Thinking of starting a bootcamp? Resources & Insight in your search!
It is hard to believe that we are 12 weeks into our 15 week program. We are in our 5th and final module, and I had the opportunity to talk to the incoming Module 1 cohort with a few of our cohort mates and chat about our experience. That inspired me to write a blog about things I wish I knew when I was starting out. I hope this serves as a resource for people interested in doing a coding bootcamp, and having access to resources prior and during the program!
I am going to break this down into resources I feel are helpful for folks that can be used before starting a coding bootcamp. And I may update the blog when I graduate and find resources for during & post-coding bootcamp to continue in my learning and the job search
Before starting the Bootcamp
- ) Do your research!
Committing to a bootcamp is no easy and light commitment. Depending on the program whether it is
- full time or part time
- in person or online/remote,
- length of the program overall, and length of days,
- cost and access to scholarships, payment plays and income share agreements
all can affect the time commitment from a personal, time and financial aspect on an individual basis. I came across Flatiron because of a Facebook group I was a part of, where non-traditional folks in tech shared resources. For me, someone posted a link to a new scholarship created by Flatiron to increase access for underrepresented communities — and start sparked my interest. Below are some resources I recommend people check out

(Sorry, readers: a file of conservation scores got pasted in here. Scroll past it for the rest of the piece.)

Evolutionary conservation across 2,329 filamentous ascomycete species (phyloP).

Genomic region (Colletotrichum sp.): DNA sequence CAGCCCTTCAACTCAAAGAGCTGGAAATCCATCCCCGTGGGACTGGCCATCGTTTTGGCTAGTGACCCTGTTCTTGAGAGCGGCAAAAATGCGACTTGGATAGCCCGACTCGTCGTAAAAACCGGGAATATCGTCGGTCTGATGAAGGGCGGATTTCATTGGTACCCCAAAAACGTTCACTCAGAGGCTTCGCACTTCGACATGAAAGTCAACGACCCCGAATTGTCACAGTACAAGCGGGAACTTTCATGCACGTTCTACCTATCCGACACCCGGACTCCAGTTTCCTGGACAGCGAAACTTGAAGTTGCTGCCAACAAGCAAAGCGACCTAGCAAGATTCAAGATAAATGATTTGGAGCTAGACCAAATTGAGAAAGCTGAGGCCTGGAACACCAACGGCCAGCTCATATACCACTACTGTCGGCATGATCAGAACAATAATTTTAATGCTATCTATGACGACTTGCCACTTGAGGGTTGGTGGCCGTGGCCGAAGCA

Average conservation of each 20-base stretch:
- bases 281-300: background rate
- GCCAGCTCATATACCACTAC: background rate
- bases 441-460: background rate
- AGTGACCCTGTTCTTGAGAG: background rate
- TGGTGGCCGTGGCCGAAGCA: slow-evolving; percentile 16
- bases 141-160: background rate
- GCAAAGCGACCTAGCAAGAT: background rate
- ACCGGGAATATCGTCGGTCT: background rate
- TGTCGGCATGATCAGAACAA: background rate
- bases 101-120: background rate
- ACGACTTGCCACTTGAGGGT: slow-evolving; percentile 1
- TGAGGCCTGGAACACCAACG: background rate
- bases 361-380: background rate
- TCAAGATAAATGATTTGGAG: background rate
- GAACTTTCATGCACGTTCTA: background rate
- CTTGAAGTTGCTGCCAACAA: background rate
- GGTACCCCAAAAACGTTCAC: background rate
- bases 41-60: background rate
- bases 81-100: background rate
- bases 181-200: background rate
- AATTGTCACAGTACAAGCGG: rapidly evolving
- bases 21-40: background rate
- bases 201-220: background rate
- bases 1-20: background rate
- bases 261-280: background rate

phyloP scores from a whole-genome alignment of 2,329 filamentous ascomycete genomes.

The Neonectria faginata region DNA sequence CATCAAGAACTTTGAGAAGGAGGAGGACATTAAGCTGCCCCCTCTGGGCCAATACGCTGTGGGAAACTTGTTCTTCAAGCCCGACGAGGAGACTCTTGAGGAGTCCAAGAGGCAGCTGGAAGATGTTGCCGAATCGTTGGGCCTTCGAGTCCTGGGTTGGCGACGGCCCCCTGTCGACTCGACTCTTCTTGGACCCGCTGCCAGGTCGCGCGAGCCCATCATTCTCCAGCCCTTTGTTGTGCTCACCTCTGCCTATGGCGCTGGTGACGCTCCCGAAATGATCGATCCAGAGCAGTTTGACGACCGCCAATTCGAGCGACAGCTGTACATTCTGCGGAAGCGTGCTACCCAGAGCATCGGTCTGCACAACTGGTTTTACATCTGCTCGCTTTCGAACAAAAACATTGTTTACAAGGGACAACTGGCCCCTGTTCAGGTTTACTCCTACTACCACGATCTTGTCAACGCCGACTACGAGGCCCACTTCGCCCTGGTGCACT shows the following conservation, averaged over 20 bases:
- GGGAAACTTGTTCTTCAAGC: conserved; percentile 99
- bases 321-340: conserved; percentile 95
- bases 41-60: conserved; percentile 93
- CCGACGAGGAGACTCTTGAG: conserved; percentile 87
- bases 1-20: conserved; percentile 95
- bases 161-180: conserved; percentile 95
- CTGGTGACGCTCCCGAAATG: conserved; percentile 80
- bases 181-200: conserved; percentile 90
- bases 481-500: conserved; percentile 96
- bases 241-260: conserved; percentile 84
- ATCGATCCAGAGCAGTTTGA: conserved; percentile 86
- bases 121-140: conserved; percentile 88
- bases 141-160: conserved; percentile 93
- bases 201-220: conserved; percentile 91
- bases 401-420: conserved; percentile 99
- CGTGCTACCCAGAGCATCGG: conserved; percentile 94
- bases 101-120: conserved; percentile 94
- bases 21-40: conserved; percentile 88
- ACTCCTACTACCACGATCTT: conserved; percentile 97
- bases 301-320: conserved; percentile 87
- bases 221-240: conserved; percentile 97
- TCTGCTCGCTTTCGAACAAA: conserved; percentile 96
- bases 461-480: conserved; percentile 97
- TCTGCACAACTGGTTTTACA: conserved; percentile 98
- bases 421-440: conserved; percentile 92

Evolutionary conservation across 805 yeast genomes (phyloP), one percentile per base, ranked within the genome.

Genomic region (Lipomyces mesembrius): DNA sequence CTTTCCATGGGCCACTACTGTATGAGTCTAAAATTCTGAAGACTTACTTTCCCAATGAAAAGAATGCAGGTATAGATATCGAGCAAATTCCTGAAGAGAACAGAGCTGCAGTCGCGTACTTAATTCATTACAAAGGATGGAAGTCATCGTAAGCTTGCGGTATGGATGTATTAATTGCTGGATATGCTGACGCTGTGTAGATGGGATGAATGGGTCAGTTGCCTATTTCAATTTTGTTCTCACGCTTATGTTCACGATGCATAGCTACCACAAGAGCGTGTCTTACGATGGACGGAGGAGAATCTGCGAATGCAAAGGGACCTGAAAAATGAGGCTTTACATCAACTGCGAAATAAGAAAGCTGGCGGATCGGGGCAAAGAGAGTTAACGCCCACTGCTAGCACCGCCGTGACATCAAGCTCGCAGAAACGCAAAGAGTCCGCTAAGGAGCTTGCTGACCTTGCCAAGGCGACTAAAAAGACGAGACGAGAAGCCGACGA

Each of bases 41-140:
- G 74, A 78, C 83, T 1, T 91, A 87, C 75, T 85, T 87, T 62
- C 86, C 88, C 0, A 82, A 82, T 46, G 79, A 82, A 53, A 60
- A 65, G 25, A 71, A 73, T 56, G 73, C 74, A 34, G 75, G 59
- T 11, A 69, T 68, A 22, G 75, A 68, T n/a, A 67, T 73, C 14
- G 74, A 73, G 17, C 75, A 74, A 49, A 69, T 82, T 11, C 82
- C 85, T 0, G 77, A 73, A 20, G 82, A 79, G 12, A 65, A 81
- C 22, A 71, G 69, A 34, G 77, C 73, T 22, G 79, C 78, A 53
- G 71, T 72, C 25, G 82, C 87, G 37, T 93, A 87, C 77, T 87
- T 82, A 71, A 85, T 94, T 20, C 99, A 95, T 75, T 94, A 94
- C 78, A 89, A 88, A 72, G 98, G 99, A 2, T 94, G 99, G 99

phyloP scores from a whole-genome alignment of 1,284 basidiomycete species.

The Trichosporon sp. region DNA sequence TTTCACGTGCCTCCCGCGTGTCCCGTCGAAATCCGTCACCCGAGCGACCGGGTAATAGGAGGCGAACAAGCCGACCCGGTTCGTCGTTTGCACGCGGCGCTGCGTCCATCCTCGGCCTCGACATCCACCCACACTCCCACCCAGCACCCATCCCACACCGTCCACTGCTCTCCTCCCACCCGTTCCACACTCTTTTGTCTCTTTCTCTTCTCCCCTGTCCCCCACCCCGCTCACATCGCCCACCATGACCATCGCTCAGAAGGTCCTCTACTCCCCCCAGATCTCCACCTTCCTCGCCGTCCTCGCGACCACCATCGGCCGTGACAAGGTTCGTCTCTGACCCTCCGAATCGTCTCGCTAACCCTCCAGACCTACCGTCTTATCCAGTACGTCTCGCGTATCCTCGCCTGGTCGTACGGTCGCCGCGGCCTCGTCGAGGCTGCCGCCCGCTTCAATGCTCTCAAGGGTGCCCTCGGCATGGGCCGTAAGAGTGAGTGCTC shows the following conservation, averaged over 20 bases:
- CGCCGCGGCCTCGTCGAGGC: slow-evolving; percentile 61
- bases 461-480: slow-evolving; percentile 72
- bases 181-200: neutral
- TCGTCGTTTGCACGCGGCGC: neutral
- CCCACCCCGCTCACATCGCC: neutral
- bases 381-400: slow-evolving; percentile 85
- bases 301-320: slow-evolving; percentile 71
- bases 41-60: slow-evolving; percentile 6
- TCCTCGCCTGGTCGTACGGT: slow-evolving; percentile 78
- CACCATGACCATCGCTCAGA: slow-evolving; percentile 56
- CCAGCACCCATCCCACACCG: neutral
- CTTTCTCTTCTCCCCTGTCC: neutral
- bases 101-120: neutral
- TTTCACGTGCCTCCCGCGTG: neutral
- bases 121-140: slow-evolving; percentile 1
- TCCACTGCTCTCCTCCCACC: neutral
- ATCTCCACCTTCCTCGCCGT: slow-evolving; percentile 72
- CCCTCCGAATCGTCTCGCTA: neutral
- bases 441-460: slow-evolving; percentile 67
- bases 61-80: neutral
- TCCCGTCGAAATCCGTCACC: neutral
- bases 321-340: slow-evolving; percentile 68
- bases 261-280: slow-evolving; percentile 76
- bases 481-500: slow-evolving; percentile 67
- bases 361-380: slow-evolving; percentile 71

- Check out the websites of the schools you are interested in! What is great is that many have recruiters and people on staff you can call to simply show interest and gain more information. This does not mean it is binding, but that you are searching around at all your options. I personally did this with Flatiron and it gave me a better idea of what the program would be about by talking to staff.
- Check out reviews online! I used two websites to compare different coding programs, what their curriculum was like, access to aid, payment plans, and what the outcomes of students and campus culture around inclusivity was like. The purpose of this post is not to tell you which is best, but to pick which one is best for your based on your needs, identities, what languages you want to learn, and many other factors. The two websites I used early on were https://www.coursereport.com/ and https://careerkarma.com/.
- Another great approach is to ask recent alum! I found a video of a student testimonial on Youtube, and I reached out to her on her public instagram page. And also, my mentor and former college friend who majored in IT both did coding bootcamps and hearing their experiences was incredibly insightful. You would be surprised at how willing and helpful people are in lending you insights!